Gas and Bloating During Your Pregnancy

January 25, 2009

Everybody Has Pregnancy Gas

Believe it or not, everyone has some gas and often they pass what they produce - up to 14 times a day! Having said that, gas production does increase during pregnancy and it can begin very early on. Your husband just might think you've been hanging out with the guys a little too much as you find yourself capable of high decibel burps and other noises. Long before your baby bump shows, you may feel the need to unbutton your pants just to relieve the bloating.

What Happened to Me? Progesterone Pregnancy

So, what wild beast has taken over your body? Progesterone. During pregnancy your body produces higher levels of the hormone progesterone which relaxes smooth muscle tissue throughout the body - and that would include the gastrointestinal tract. Digestive processes are slowed down when this happens and that can lead to gas, bloating, burping and flatulence. Your gut feels awful, especially after a big meal. As your pregnancy progresses and your stomach is crunched by your growing uterus, digestion is slowed again and you feel even more bloated. Then along comes heartburn or constipation, even if you've never had them before. Are we having fun yet?

How You Get Pregnancy Gas - Self-Manufacturing Process

You get gas in one of two different ways: by swallowing air and when the bacteria in your colon break down undigested food. Stomach gas obtained from swallowing air usually comes out in a burp, but sometimes a small amount makes its way down to the colon and comes out as flatulence. The gas responsible for flatulence is produced when bacteria in the large intestine have to finish the job of breaking down food that wasn't properly or completely digested by the enzymes in the stomach and small intestine. It's certain carbohydrates that create the problem. Generally speaking, protein and fat don't produce much gas.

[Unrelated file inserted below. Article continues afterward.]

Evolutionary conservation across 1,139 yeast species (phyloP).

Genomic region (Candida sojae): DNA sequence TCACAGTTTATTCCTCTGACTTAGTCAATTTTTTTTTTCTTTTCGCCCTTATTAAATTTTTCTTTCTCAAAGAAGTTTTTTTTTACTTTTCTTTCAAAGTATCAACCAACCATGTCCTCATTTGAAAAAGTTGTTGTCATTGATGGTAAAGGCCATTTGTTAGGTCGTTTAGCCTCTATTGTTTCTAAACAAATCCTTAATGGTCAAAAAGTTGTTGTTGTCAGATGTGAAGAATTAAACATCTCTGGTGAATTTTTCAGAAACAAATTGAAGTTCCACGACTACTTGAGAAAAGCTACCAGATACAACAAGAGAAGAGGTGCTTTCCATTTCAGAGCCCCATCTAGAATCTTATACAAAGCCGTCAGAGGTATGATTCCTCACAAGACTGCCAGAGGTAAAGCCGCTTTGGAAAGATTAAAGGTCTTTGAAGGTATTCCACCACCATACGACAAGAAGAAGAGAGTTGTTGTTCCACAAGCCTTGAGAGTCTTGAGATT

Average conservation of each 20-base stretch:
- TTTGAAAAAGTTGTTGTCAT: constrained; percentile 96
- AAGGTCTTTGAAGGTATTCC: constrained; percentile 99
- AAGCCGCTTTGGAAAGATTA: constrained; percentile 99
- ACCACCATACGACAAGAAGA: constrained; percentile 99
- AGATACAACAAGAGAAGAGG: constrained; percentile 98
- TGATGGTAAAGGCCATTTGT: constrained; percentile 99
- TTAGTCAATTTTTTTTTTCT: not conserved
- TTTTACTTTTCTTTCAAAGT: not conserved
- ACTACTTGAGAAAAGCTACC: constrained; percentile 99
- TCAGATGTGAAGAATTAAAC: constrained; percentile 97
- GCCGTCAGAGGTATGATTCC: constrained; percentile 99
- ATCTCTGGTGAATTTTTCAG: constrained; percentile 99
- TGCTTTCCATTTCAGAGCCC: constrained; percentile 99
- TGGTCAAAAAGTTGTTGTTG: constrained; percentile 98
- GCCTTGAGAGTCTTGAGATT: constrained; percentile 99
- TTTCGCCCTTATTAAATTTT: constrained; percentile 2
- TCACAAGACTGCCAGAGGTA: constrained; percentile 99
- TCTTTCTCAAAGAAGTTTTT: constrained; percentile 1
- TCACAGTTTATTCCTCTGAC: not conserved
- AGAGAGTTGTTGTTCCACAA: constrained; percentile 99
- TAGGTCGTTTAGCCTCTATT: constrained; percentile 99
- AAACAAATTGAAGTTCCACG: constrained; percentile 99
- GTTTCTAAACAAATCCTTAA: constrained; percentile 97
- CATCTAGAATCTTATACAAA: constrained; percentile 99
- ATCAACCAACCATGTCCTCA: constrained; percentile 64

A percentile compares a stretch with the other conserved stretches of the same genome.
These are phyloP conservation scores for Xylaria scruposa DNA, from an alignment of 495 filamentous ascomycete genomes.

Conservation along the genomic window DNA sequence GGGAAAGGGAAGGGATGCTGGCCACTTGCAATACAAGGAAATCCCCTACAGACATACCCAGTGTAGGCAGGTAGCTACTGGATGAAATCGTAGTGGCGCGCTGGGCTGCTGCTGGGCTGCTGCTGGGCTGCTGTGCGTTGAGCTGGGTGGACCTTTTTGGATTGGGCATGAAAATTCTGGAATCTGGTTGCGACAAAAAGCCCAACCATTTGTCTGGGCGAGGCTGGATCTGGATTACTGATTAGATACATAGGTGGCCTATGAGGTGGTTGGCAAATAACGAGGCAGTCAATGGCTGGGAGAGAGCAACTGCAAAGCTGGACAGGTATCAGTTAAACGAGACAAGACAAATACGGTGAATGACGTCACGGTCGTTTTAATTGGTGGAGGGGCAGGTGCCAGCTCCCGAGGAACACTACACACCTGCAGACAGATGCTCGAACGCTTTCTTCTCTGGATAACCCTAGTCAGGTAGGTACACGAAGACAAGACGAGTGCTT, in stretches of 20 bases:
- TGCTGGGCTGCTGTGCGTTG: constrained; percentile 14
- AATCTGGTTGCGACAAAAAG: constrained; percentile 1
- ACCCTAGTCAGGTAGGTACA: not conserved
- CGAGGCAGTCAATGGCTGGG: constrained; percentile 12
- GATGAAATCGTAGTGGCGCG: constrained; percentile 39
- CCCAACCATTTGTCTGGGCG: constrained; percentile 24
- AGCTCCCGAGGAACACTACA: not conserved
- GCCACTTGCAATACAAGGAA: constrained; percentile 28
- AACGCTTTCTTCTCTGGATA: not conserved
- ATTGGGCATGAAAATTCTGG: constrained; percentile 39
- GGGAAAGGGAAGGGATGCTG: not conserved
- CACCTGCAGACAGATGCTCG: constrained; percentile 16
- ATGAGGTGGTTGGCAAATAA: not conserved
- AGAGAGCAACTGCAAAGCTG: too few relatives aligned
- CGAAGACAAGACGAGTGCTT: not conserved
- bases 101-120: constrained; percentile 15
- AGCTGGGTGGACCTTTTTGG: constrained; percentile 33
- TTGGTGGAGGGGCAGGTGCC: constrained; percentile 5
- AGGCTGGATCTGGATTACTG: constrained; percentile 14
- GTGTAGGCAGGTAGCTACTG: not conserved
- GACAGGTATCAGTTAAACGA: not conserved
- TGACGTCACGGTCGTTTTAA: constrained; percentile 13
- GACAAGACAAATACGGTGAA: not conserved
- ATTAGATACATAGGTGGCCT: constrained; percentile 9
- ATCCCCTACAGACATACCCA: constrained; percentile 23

And, Now That You're Pregnant...

Pregnancy slows the digestive process down which means the bacteria in the colon has a lot more time to work on the food that's in the colon before it leaves the body. The longer the food sits in the colon, the more it ferments and the more gas you produce. Constipation can also lead to more gas and certainly more bloat.

Food Intolerances and "Gassy" Foods to Avoid in Pregnancy

Different foods affect different people differently. Take for instance those with lactose intolerance. If a person does not produce enough lactase - the enzyme that breaks down lactose - when they eat dairy products, they will likely bloat and become gassy. If you know the foods that cause the problems, then it is a good idea to cut back on eating those foods. Having said that, a balanced diet is hard to maintain if you remove all of the gas producing foods from your diet.

Cruciferous veggies such as cabbage, Brussels sprouts, broccoli, cauliflower and asparagus all contain the sugar raffinose, which often causes gas in many people. Sodas and fruit drinks (which should be avoided anyway) are also culprits. Certain starches, like pasta and potatoes can create gas as can fruit.

Remove the obvious and, if you get relief, begin to slowly add them back into your diet until you find the offending item.

 

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